Here’s a bit of that street-level wisdom for Carolyn Leckie and the rest to ignore. Boris Johnson is not listening! Boris Johnson doesn’t care! It is utterly pointless sending any kind of message to him because he won’t receive it; won’t understand it even if he does receive it; and won’t do anything other than instantly reject it even if he both received and understood it.
Boris Johnson is not the one you need to try and influence. That you imagine him to be is a symptom of a colonised mind. Boris Johnson can’t be influenced. Because Boris Johnson just doesn’t care. He can’t be made to change his attitude to Scotland no matter how many people march in however many Scottish towns and cities. Because Boris Johnson just doesn’t care.
Boris Johnson doesn’t care because he doesn’t have to care. The Union means he doesn’t have to care. The No vote in 2014 means he doesn’t have to care.
Boris Johnson isn’t even supposed to care. He’s the British Prime Minister. Beyond ensuring that the people of Scotland continue to be denied the full, effective and dangerous expression of their sovereignty, caring about Scotland is no part of Johnson’s remit.
Sending a message to Boris Johnson may well be the daftest waste of time and effort ever. Because he doesn’t care. It’s the sort of idea that could only be born in a mind that long since lost touch with the reality of Scotland’s predicament. A colonised mind that continues to regard Westminster as the locus of ‘real’ politics and the centre of legitimate political authority. A mind that frets endlessly about the legality of what Scotland does but never thinks to question the legality of what the British state does. A mind urgently in need of a jolt of street-level wisdom such as might just shake it free of its colonised state.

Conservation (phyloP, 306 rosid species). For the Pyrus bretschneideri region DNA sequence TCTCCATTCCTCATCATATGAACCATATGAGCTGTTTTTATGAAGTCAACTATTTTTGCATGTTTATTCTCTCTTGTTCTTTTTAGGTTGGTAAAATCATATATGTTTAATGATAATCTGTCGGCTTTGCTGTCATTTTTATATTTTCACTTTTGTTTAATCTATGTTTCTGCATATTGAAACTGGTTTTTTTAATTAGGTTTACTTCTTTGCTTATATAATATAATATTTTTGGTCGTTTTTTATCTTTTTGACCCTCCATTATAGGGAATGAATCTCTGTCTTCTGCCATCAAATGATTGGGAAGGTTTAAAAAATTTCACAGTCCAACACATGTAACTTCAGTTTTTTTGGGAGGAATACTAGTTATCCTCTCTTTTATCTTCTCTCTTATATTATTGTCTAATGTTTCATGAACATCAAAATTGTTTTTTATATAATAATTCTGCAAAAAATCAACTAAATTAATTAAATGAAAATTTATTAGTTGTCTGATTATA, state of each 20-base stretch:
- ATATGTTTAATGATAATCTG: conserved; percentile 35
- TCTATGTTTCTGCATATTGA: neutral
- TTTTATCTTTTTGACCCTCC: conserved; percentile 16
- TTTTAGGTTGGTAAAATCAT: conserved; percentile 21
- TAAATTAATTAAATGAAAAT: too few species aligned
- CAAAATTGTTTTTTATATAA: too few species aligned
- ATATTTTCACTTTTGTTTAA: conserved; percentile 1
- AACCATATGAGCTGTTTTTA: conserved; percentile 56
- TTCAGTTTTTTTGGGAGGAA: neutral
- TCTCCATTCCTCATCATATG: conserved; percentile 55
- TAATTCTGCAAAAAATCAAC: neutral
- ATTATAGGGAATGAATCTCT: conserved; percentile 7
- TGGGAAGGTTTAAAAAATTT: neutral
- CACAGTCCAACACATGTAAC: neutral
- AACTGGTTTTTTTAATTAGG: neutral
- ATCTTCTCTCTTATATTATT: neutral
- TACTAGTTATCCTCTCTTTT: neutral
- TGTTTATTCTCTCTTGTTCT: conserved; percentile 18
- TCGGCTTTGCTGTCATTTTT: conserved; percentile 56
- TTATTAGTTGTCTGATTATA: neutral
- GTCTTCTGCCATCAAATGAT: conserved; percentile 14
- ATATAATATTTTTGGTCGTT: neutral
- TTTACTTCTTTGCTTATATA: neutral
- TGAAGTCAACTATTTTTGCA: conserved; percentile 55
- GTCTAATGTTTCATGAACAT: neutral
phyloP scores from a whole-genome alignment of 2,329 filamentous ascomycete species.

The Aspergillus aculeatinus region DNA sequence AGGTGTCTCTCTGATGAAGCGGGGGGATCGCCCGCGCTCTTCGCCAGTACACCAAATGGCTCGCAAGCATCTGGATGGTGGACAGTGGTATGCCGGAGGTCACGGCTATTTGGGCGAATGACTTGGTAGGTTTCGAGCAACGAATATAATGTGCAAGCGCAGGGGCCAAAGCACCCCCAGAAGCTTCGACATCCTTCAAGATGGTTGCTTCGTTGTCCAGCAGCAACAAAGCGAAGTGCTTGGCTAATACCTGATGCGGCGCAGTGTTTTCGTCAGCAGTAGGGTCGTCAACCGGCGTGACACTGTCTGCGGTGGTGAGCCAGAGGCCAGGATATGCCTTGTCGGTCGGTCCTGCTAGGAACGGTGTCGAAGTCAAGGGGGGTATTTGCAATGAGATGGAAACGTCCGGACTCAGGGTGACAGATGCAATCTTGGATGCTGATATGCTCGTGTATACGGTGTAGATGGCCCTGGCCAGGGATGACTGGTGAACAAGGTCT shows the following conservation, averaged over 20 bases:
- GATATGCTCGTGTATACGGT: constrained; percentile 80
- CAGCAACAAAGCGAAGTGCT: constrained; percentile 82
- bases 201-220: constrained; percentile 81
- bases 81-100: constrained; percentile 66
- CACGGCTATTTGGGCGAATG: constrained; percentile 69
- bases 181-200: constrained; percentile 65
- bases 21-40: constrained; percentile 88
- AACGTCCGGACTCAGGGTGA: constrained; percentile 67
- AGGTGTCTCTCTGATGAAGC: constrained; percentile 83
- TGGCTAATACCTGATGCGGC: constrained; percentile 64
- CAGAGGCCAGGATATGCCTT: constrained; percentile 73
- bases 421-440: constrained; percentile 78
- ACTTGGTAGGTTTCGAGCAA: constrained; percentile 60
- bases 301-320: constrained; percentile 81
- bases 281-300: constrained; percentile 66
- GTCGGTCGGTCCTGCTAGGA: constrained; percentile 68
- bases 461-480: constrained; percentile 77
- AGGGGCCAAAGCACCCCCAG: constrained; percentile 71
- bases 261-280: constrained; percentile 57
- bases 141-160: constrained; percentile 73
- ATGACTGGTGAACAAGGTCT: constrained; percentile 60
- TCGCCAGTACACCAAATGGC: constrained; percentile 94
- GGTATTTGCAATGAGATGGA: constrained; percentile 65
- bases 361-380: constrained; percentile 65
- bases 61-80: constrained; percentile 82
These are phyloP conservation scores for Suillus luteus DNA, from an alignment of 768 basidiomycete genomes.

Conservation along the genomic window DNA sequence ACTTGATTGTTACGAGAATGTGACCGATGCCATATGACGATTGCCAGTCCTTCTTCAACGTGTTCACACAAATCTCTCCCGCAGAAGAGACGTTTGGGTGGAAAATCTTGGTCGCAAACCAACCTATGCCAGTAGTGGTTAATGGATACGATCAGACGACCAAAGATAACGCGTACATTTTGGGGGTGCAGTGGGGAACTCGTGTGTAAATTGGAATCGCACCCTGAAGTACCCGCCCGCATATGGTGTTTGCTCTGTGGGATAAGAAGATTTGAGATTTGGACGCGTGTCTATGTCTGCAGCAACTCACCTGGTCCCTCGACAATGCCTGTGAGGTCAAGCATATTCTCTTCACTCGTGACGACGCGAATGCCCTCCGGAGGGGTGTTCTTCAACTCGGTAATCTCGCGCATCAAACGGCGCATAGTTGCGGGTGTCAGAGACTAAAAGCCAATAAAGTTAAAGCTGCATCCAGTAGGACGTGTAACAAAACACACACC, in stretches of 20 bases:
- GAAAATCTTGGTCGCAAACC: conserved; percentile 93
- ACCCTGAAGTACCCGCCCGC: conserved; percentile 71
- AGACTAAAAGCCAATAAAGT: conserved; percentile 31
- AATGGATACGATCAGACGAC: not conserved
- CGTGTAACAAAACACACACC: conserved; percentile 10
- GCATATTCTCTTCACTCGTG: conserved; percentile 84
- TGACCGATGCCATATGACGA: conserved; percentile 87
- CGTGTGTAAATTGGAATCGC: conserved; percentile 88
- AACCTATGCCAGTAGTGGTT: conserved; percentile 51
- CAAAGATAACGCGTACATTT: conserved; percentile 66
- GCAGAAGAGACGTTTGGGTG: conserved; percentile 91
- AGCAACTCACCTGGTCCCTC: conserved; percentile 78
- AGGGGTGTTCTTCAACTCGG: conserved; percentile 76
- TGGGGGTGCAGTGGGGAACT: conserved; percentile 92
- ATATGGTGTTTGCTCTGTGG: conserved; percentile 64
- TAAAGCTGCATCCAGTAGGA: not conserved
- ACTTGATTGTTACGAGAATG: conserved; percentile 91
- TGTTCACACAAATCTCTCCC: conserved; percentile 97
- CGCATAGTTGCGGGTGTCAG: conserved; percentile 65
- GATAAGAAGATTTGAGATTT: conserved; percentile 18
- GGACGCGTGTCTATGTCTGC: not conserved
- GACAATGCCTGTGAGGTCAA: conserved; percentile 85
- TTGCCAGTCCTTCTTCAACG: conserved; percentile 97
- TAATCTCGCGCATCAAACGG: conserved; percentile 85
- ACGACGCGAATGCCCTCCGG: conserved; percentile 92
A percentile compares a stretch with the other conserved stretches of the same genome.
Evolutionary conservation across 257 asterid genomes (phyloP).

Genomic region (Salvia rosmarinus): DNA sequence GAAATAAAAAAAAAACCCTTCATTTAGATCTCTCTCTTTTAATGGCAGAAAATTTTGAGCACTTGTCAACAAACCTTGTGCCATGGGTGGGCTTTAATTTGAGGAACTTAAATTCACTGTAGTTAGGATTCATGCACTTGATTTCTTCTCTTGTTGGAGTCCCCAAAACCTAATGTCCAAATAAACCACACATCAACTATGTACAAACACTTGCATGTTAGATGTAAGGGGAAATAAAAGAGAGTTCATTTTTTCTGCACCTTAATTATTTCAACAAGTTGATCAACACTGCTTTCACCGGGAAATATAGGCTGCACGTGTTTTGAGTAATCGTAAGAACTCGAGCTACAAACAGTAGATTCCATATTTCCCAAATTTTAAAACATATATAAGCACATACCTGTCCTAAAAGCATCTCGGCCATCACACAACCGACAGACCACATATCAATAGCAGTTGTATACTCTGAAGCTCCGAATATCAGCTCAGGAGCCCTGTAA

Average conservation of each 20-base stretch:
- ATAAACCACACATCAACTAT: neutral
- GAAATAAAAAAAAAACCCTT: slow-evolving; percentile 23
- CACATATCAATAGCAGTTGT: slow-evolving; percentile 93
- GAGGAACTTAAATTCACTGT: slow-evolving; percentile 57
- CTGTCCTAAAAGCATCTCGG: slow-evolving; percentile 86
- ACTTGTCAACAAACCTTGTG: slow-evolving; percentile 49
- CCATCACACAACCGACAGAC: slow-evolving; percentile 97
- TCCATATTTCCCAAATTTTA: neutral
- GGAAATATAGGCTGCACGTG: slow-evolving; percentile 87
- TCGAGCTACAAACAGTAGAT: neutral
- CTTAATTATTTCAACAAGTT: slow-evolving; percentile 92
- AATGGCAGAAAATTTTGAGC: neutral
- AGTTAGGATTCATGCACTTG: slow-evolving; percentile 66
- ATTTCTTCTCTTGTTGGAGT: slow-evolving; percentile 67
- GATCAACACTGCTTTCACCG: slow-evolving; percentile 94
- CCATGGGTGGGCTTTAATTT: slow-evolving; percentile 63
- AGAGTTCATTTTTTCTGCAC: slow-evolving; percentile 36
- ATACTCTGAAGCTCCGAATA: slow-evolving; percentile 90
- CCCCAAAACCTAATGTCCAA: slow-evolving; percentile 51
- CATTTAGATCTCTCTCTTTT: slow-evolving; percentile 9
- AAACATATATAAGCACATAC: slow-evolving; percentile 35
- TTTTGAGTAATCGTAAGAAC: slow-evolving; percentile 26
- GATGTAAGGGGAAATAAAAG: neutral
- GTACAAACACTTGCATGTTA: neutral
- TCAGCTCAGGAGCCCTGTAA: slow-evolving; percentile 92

By all means organise mass demonstrations across Scotland. Not for the definitively futile purpose of sending a message to Boris Johnson, but to remind our political leaders that they are supposed to care. They do have to care. They are meant to listen to us and be influenced by us. They are supposed to speak and act for us.
Forget Boris Johnson! Forget Westminster! Forget the British state and all its ugly apparatus! Forget all of it! What possible hope might there be in seeking Scotland’s salvation in the source of the threat to our democracy?
Scotland will not be rescued from the onslaught of ‘One Nation’ British Nationalism other than by action taken by the Scottish Government in the Scottish Parliament with the authority of the Scottish people. If ‘ordinary’ people need to send a message to anyone it is to Nicola Sturgeon. A message demanding that she act now to get Scotland out of the Union by whatever means necessary and as a matter of the utmost urgency.
If you find these articles interesting please consider a small donation to help support this site and my other activities on behalf of Scotland’s independence movement.